piątek, 10 maja 2013

Illiquidity trap

Another difficult year for some investment funds

Some Polish absolute return investment funds are facing a though year - again.

Investor FIZ is down -12.96% and Opera FIZ felt -12.43% YTD.

This may not sound too bad for the recent investors in some of the John Paulson's funds.

However, if you take a longer perspective, the numbers start to look much more ugly.

Investor FIZ is down -68.71% from its peak in October 2007, while Opera FIZ decreased by -80.45% from June 2007.

I understand that substantial drawdowns may occasionally happen to even the best managers.

They are often connected either with elevated market volatility or slow market convergence process.

To demonstrate the later case let's take a look on a potential a pair trading involving BRENT and WTI crudes:


Source: Stooq

The fundamental price difference between them is mostly connected with transportation costs. Hence, the spread should be pretty stable and one should be able to quite easily arbitrage the temporary premium or discount in the price of one of these commodities.

However, as you can see above, some other factors can "temporarily" push the spread to the extremes.

If one used historical price data to model the possible spread distribution and opened opposite positions (long WTI, short BRENT) based on such a model in mid 2011, the widening spread could have either caused significant drawdown or forced the over-leveraged investor to close the trade.

But it was always possible to close such a trade! And it narrowed eventually, enough to produce a profit for the patient investor.

Unfortunately, there is very little hope for Opera FIZ and Investor FIZ investors...


The value of Opera FIZ certificates has been flat for a couple of years. And we should expect the same from Investors FIZ... :(

The reason is quite simple.

A significant part of these funds' assets is trapped in illiquid investments.

In the Investor FIZ portfolio one may find such "gems" as Tamex:


Source: Stooq

Tamex is listed on the NewConnect alternative market, and sometimes its shares are not traded at all for dozens of days.

Another "interesting" case is Indian Spice Mobile:


According to the latest Investor FIZ financial statement, the fund has Spice Mobile shares worth over PLN 6.3 million. Meanwhile the company's 30 day average volume is... PLN 6,205. The maximum daily turnover over the recent year was PLN 456k.

It is hardly possible to liquidate the position Investor FIZ has!

Similarly, Opera FIZ is stuck with illiquid and unprofitable/indebted private equity holdings like Termisil and SkyCash. It is hard to predict, whether these companies will become successful or be sold at a profit. What's clear however, they lock significant part of or even siphon off the fund's capital and make its return to growth extremely challenging.

Unfortunately there seems to be more skeletons in the closets at both these funds.

Marking to - totally illiquid - markets

Valuation of funds' assets is usually based on their market price. For example if a fund owns 1,000 shares of some listed company and the recent price of one share is 100, the accounting value of this holding is 1,000 times 100 or 100,000.

The problem here is, this valuation depends on the marginal price of the asset.

It is OK, as long as your position is small relative to the market turnover of this particular company.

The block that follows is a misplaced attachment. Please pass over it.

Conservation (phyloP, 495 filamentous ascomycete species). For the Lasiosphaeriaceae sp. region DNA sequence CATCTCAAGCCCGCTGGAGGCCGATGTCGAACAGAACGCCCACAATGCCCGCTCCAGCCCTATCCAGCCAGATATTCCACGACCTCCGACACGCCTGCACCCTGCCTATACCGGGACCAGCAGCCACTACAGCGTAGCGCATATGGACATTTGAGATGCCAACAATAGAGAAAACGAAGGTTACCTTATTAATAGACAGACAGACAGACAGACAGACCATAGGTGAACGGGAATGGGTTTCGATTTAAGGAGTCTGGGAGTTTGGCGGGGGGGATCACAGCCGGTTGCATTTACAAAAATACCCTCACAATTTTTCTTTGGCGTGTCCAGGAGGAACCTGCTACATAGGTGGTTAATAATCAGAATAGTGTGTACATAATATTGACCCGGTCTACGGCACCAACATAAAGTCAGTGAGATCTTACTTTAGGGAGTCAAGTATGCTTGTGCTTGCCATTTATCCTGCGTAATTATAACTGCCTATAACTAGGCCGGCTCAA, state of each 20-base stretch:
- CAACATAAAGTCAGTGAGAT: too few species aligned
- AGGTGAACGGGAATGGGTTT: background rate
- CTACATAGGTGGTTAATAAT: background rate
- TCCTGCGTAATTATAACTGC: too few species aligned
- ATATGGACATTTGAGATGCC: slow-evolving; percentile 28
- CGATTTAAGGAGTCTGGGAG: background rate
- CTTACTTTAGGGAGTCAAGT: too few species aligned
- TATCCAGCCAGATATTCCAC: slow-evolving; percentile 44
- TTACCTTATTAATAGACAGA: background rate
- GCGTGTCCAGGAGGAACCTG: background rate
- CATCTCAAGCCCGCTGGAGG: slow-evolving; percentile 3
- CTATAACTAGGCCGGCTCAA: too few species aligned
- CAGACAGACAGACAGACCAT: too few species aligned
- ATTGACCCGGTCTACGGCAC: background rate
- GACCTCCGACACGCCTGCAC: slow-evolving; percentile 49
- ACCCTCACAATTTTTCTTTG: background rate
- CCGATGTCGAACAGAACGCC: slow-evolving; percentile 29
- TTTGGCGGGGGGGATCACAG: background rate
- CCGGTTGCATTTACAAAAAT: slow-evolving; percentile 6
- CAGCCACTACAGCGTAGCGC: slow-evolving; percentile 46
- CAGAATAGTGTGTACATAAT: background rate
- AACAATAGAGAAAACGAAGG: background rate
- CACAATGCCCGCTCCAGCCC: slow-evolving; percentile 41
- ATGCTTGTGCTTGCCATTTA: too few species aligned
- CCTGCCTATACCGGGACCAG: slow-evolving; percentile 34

However, such approach is very misleading when liquidity is low.

In such a situation, one should estimate the value of the asset based on the current, short term historical or eventually short term predicted liquidity.

In the case of the above mentioned Investor FIZ holdings - Tamex and Spice Mobile - the realistic value is close to zero. 

If Investor FIZ had decided to dump its shares on the market, they either would have tanked or it would not been possible at all.

Meanwhile, Tamex and Spice Mobility constitute some 11% of Investor FIZ assets.

Marking to magic

The situation is more complex with unlisted private equity holdings, such as Termsil and SkyCash.

Most often such assets are valued using discounted cash flow method (DCF), comparison method or adjusted purchasing price.

Each of these models is very sensitive to its assumptions and parameters. One can practically set any desired value in quite a broad range.

According to the most recent Opera FIZ financial statement, Termisil and SkyCash accounted for more than 20% of the funds' assets.

The real power of diversification

I have a problem with so called Modern Portfolio Theory.

To make it work, one "just need" to know returns of the particular shares to be put into the portfolio.

Having returns, you can easily calculate variances and covariances needed to optimize the structure of the portfolio - i.e. select the weights of the assets.

However, you need to know (estimate) the future returns!

And as Niels Bohr said, prediction is very difficult, especially about the future.

So, is there any other potential value of the portfolio diversification?

Actually, yes - it can reduce the liquidity risk.

A good example here may be the Renaissance Institutional Equity Fund (RIEF).

It is a younger (but bigger) sibling of the Renaissance Medallion Fund mentioned in my previous post.

At the end of 2012, RIEF manged USD 34.36 billion.

These assets were dispersed over 2,815 holdings. Hence the average single position represented just 0.0355%, and the largest 1.25% of the fund's portfolio.

The important benefit of such a wide diversification is that any single asset cannot significantly affect the whole portfolio.

The market and correlation risk are still present though. However, when you combine asset diversification with strategy diversification, it may be possible to significantly reduce the overall risk and generate positive returns.


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